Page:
M.A.OSayaka OharaKatsuyuki KonishiRie Tanaka
Episode 1 also reviewed here: Anime 1st episodes 2020: A
Medium: TV, series
Year: 2020
Director: Takayuki Hamana
Writer: Reiko Yoshida
Original creator: Kei Ohkubo
Actor: Haruka Tomatsu, Junya Enoki, Katsuyuki Konishi, Kiyono Yasuno, Kousuke Toriumi, M.A.O, Mikako Komatsu, Rie Tanaka, Sayaka Ohara, Yousuke Akimoto
Keywords: anime, historical
Country: Japan
Language: Japanese
Format: 12 episodes
Url: https://www.animenewsnetwork.com/encyclopedia/anime.php?id=22338
Website category: Anime 2020
Review date: 30 September 2022
ar te
It's a relatively minor anime as far as I can tell from levels of online fandom, but I liked it a good deal. It's a historical about a woman (Arte) who overcomes a ton of sexism and other obstacles to become a professional painter in Renaissance Florence. Things I enjoyed:
(a) the characters. Arte herself is lovable, tough and impressive, her supporting cast do their jobs and the wall of chauvinism is indeed monstrous. I enjoyed spending time with these people.
(b) the historical stuff. Better historians than me have nitpicked bits and pieces, e.g. some modern Japanese body language, or Arte's curtseying and underwear. It feels good to me though. I'm enjoying the story and the characters, but also being reminded about the differences between now and 16th century Florence. The public ovens. The precursor of football, which is called Calcio Fiorentino that probably did indeed start in the Piazza Santa Croce in Florence. The church's rules about dissection, carnivals and girls. The scary childrearing practices of the nobility and the fact that a daughter was liable to be seen as a walking financial millstone. You'd have to pay for a dowry... although, if your husband died, you were theoretically entitled to get your dowry back. "Unfortunately, it's pretty common for widows to get into disputes about money."
I enjoyed all that. It hits a satisfying level of "the past is another country".
(c) and, of course, the art. These are artists of the Renaissance, an extraordinary period, and there are things here that had never occurred to me. The trade guilds. The sheer physical work of making frescoes. At the same time, though, they're artists. Underneath, the job's still the same as it is today. "You still can't calculate the light properly."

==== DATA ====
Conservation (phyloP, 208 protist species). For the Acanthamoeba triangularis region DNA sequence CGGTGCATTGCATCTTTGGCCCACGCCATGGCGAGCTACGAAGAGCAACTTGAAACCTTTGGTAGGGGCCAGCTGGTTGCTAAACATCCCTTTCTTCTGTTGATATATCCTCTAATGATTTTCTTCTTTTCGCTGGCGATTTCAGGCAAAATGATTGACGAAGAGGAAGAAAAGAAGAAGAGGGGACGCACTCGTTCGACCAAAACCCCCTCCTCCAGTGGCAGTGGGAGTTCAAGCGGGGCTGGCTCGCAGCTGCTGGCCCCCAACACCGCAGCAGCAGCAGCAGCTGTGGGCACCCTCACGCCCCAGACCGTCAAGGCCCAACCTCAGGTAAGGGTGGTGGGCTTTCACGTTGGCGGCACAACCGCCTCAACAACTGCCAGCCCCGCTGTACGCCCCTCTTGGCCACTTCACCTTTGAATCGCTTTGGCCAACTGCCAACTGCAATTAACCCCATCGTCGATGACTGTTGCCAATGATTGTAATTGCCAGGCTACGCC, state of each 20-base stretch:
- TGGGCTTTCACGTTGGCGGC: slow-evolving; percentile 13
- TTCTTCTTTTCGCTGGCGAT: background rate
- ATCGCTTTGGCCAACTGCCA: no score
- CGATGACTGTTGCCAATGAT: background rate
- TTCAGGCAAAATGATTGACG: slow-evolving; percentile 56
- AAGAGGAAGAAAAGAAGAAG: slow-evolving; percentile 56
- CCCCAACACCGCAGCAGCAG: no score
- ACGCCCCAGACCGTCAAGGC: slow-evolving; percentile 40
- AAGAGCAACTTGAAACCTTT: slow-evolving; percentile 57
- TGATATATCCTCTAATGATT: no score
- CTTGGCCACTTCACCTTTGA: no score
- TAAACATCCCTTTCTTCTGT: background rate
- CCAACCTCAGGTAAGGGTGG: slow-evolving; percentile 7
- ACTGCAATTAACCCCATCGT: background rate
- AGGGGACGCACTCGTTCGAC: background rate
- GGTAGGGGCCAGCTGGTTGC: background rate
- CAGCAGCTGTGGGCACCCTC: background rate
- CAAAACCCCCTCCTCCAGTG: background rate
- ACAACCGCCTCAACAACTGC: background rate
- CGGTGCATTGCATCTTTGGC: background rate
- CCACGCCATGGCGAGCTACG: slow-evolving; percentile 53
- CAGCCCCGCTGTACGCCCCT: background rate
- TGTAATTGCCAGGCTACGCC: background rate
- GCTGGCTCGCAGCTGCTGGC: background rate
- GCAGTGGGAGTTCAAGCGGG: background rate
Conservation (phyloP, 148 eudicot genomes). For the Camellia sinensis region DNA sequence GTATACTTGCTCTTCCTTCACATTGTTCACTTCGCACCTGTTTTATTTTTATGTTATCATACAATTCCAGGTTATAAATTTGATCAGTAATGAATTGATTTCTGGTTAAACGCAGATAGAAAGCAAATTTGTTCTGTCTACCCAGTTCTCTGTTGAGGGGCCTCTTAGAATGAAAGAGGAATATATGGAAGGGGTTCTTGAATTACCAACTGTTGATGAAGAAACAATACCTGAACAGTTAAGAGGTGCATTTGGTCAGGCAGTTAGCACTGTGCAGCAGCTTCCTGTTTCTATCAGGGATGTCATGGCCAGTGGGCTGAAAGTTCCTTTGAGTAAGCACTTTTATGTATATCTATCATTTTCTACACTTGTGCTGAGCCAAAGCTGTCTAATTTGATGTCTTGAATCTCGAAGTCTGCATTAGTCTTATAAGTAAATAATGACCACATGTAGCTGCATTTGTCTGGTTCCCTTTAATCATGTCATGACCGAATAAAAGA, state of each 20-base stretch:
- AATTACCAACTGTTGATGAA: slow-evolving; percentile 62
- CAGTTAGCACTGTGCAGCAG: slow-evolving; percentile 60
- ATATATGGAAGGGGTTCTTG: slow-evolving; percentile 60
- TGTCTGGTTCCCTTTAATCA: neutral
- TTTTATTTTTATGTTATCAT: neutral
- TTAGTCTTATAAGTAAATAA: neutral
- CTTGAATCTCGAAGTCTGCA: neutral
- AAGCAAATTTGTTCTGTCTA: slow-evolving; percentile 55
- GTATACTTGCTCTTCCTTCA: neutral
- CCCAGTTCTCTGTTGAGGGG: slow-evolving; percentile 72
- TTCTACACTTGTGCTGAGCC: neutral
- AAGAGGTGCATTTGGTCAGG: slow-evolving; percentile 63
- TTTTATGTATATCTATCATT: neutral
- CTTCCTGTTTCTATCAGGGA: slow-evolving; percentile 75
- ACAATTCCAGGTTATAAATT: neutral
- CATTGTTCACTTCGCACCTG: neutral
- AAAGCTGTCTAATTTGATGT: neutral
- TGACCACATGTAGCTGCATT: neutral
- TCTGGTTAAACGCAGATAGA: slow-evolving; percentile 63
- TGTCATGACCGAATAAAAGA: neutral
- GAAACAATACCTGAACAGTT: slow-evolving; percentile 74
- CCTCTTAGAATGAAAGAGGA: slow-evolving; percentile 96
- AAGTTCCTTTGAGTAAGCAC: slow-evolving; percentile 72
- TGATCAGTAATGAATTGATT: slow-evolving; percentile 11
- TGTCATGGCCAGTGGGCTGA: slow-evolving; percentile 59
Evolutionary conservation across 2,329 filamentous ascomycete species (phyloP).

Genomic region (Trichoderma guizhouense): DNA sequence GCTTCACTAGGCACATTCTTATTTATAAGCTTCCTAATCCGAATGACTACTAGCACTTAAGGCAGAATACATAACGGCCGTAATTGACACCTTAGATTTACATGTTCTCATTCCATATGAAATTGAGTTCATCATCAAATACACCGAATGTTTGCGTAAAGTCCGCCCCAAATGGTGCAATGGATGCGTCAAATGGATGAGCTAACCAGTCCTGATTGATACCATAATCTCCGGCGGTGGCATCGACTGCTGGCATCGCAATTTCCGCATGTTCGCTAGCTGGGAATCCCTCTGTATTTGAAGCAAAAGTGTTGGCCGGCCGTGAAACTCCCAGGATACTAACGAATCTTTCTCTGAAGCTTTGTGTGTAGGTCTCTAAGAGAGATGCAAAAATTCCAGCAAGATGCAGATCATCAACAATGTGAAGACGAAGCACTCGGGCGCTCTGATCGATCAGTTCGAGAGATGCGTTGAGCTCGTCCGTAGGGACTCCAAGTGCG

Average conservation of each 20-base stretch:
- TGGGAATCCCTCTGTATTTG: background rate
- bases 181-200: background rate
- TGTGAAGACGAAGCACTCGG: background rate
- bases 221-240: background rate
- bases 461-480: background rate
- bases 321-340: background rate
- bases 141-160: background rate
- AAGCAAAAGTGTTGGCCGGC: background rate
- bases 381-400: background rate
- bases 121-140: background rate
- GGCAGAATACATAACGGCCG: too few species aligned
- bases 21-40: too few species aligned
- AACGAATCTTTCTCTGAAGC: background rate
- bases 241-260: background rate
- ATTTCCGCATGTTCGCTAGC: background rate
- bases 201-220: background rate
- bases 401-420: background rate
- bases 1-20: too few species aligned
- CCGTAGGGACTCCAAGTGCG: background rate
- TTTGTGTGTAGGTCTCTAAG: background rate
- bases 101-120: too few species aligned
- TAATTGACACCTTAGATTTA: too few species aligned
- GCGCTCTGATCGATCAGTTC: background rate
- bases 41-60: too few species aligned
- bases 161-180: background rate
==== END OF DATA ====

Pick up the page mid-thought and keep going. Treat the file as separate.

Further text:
Arte is lucky to get accepted as an apprentice in the first place. Everyone else in Florence had already said "no", but fortunately Leo has the manners of a stone wall and no interest in what anyone else thinks. He sees promise in Arte and doesn't care about her gender. He's no gentleman, mind you. He's capable of working Arte so hard that she vomits... but that's what she wants. She doesn't want to be a china doll, but instead to become someone who can survive in this world. Being an apprentice means lugging around clay sacks, stone and all the other tools of the trade. By the end of the series, Arte could probably arm-wrestle any of the men.
There's a real artist who might have been an inspiration for this series. Her name's Artemisia Gentileschi and she achieved as much as Arte does here and more, becoming the first female member of the Accademia di Arte del Disegno in Florence and well-known enough to have foreign clients. That said, though, this show isn't a biography and there are big differences between Arte and Artemisia. For starters, no one rapes Arte. A nobleman called Agostino Tassi was convicted of Artemisia's rape in 1612, in addition to having committed other rapes and incest and having planned to murder his wife... but the verdict was annulled the following year and he walked free.
For what it's worth, fans of the original manga have liked this adaptation, but commented that it cut too much material in order to get to the Venice arc. Darcia appears out of nowhere, for instance.
I like this show. I think it's good. (It's also often funny.) It's a feel-good view of a scary world, mind you, and I couldn't help finding Yuri (the Venetian nobleman) more sinister than I think was expected. That said, though, the show's capable of examining how merciless 16th century life could be, e.g. that glimpse in ep.4 of the prostitute who fell in love. The show's not one-dimensional or preachy, so for instance Arte isn't a idealised perfect heroine but instead has her own hobby horses and issues to get over. She does impossible tasks, repeatedly. I think she's great.